Baker sets new offerings
February 4, 2014
While last year was all about growth for Nature’s Bakery, this year will be about innovation and development of new products.
Nature’s Bakery, founded in 2010 by Dave Marson and his son, Sam, will spend much of the coming year cementing international distribution contracts and creating new product lines, says Sam Marson, the company’s operations manager.
Nature’s Bakery manufactures a line of flavored fig bars from its 30,000-square-foot baking facility on Convair Drive in Carson City. Last year, it added a 60,000-square-foot warehousing and distribution facility on Trademark Drive in South Meadows to improve the flow of baking operations. The company also recently moved its headquarters and offices to south Reno as well, leasing an additional 10,000 square feet.
The extra space created in Carson City allowed Nature’s Bakery to expand its production capabilities.
“We decided to improve quality and make things run little smother by taking all the warehousing out so it is manufacturing only,” Sam Marson says. “What is needed for the day comes in, it is processed and packaged and sent via truck to the warehouse. We are not storing anything, and it makes it more efficient and gave us room to add another production line.”
Nature’s Bakery chose Reno for its distribution and warehousing operations because there wasn’t suitable industrial space available in Carson City, Marson says. The climate-controlled building formerly served as a distribution center for Kendall Jackson Winery and has an additional 100,000 square feet for future expansion.
Between its three locations Nature’s Bakery employs 165 — and employment could nearly double by the end of 2014. New accounts in the United States include Walgreens, Navy Exchanges, Roche Brothers, Hess Gas Stations and an additional 1,480 Krogers grocery stores. In Canada, Nature’s Bakery accounts include Whole Foods, Choices, Community Market and Bulk Barn.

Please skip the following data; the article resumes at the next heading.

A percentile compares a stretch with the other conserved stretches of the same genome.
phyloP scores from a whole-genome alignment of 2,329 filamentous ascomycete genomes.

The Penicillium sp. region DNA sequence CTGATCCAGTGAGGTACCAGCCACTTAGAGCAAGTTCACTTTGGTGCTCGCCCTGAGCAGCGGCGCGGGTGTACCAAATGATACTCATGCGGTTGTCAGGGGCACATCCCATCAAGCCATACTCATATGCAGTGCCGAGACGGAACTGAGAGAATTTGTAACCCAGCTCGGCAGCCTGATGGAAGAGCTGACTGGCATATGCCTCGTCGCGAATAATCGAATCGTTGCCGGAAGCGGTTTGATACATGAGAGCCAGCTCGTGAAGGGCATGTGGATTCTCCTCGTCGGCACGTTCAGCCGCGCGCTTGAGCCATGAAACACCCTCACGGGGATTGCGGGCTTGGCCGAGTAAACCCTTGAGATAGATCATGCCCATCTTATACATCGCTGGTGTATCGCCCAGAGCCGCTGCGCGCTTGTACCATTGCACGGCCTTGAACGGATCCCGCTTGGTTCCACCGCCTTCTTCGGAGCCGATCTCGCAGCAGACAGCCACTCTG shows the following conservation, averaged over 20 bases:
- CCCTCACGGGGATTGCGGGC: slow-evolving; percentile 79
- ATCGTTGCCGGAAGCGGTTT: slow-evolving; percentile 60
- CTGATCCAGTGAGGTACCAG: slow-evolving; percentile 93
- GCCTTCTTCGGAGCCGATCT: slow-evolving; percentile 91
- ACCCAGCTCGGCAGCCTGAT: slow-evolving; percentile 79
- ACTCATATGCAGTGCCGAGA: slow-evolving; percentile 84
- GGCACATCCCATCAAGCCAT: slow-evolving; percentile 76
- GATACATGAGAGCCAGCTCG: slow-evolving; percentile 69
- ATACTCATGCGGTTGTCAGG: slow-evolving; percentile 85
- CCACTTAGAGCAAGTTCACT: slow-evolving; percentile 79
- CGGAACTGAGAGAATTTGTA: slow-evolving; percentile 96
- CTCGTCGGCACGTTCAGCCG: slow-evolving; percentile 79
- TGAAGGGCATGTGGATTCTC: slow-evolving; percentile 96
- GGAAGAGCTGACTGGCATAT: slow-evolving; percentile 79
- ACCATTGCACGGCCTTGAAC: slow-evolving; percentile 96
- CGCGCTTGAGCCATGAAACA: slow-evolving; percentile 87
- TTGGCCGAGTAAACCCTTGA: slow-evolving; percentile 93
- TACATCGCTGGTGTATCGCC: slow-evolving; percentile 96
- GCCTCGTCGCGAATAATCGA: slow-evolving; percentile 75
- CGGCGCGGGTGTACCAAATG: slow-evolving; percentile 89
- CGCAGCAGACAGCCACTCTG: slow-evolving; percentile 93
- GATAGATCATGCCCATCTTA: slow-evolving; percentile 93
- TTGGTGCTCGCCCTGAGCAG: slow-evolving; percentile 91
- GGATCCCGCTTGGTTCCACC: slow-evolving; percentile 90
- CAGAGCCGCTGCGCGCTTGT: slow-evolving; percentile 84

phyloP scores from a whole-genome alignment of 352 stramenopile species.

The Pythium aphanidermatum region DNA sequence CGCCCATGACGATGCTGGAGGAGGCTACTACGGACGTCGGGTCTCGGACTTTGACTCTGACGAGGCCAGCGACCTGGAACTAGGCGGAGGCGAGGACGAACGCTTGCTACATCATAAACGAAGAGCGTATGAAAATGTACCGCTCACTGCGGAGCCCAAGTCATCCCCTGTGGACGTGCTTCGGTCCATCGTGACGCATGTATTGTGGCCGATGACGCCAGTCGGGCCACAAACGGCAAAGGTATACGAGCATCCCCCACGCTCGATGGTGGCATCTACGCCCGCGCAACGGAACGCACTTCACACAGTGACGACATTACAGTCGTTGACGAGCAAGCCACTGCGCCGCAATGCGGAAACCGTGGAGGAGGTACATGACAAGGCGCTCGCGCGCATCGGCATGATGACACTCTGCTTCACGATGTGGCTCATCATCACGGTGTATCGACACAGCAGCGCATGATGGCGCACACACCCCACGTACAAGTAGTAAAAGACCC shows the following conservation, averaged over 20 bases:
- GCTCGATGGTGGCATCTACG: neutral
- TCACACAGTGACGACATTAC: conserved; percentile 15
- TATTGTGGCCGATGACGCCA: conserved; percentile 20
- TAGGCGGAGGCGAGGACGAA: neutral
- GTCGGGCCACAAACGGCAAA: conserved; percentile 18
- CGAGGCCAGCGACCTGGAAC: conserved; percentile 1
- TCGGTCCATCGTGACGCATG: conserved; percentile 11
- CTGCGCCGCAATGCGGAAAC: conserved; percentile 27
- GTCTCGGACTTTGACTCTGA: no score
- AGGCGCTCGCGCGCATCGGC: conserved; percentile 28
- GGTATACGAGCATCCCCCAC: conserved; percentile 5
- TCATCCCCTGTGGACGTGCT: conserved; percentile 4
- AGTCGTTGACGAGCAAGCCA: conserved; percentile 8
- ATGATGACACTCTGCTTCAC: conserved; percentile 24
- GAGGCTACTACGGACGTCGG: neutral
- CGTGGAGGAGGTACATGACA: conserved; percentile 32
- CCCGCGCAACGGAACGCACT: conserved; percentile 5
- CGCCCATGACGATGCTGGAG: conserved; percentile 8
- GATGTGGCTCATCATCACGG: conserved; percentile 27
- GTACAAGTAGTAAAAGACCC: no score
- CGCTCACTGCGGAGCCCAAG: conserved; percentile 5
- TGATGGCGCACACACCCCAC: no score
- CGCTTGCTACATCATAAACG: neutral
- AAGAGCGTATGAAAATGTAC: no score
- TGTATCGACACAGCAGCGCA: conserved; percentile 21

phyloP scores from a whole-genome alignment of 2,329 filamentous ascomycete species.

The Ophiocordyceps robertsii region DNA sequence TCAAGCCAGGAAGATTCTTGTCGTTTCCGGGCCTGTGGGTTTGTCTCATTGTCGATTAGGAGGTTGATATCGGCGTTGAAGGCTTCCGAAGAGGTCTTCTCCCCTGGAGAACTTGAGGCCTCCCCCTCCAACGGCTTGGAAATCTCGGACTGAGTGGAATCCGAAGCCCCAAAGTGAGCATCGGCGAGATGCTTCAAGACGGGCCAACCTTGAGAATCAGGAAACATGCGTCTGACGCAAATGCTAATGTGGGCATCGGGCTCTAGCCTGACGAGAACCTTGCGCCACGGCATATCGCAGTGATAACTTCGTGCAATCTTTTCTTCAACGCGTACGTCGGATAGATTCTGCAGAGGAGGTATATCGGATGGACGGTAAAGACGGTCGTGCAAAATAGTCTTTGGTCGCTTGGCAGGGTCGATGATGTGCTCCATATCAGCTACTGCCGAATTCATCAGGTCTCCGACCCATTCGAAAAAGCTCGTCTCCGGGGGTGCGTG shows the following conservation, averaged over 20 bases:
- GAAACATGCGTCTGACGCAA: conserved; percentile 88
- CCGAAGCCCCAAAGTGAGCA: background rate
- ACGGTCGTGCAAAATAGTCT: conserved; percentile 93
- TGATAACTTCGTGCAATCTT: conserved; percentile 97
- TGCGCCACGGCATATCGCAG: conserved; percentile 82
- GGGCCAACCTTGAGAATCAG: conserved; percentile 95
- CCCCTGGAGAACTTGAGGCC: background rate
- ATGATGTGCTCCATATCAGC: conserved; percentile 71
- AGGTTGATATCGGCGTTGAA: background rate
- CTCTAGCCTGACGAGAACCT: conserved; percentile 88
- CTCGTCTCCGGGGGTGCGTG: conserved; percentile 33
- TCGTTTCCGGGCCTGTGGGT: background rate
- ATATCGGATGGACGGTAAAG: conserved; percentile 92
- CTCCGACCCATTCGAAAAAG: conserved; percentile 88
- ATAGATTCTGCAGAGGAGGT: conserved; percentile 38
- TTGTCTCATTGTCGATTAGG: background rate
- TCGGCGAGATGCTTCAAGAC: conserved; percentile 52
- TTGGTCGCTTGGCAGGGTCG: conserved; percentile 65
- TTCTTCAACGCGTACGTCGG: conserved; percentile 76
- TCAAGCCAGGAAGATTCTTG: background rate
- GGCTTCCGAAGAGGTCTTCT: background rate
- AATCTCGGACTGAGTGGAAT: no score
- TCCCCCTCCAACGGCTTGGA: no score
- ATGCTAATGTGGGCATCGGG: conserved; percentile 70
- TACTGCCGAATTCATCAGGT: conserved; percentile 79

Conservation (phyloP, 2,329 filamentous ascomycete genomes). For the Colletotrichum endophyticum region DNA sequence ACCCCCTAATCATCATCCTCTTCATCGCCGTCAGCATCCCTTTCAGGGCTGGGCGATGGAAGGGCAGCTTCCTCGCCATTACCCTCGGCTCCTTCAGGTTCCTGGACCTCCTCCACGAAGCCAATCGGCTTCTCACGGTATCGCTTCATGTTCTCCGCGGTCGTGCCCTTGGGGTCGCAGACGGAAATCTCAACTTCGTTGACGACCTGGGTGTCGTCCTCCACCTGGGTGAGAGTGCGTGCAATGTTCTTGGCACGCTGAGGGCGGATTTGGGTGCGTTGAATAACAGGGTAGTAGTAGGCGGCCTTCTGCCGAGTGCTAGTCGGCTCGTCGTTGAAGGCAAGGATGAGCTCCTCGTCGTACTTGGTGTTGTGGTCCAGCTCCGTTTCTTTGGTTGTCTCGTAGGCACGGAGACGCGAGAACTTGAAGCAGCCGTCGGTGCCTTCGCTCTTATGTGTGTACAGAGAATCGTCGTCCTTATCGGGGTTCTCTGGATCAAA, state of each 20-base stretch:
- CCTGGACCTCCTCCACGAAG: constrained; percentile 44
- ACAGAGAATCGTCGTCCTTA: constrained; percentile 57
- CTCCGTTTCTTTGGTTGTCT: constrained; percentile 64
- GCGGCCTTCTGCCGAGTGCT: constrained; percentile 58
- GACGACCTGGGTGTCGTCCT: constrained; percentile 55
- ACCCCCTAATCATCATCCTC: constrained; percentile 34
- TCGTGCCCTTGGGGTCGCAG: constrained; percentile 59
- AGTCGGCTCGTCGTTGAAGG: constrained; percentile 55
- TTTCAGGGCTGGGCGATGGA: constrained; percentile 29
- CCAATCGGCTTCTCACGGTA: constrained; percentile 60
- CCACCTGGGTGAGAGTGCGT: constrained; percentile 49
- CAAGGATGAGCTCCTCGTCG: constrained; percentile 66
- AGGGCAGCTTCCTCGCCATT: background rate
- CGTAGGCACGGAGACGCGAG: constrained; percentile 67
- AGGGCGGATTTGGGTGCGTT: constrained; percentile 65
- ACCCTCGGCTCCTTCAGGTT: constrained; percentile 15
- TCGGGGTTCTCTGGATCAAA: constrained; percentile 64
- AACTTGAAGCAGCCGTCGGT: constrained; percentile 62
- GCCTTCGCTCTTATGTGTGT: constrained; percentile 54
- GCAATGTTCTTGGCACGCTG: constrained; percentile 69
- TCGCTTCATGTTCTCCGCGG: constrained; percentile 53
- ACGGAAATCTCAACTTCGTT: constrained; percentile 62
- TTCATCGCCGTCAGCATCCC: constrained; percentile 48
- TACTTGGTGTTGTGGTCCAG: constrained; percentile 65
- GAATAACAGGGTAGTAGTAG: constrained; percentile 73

The company also is increasing its presence in overseas markets.
“We went from a regional-type model to shipping products nationally to internationally,” Marson says. “We are sending products to Singapore and Mexico, and we are about to ship to Poland. From there they will be distributed throughout Europe.”
Marson says the company’s explosive growth — revenue is up more than 400 percent in the past 18 months — is driven by the product and not by well-polished sales pitches when Nature’s Bakery executives meet with corporate buyers.
“I knew that this product had legs, but I didn’t realize how it was really going to be responded to by consumers throughout county,” he says. “It caught us by surprise a bit, but we are prepared and are good at growing production.
“We are letting (buyers) taste the product, and it is selling itself. It has to be a quality product when you are competing against national brands like Nutri-Grain and Cliff bar.”
Also in 2014, Nature’s Bakery is looking to partner with Nevada-based farmers to source locally grown wheat and explore the possibility of growing figs indoors. It will use roughly 5 million pounds of figs in 2014.
“We are looking at developing new product lines to launch along side the bars and create a whole family of products,” Marson says. “We really want to take this next year and put some more quality products into the marketplace. It has been a wild yet exciting journey that has been really fun, and we are looking forward to what is coming down the pipeline.”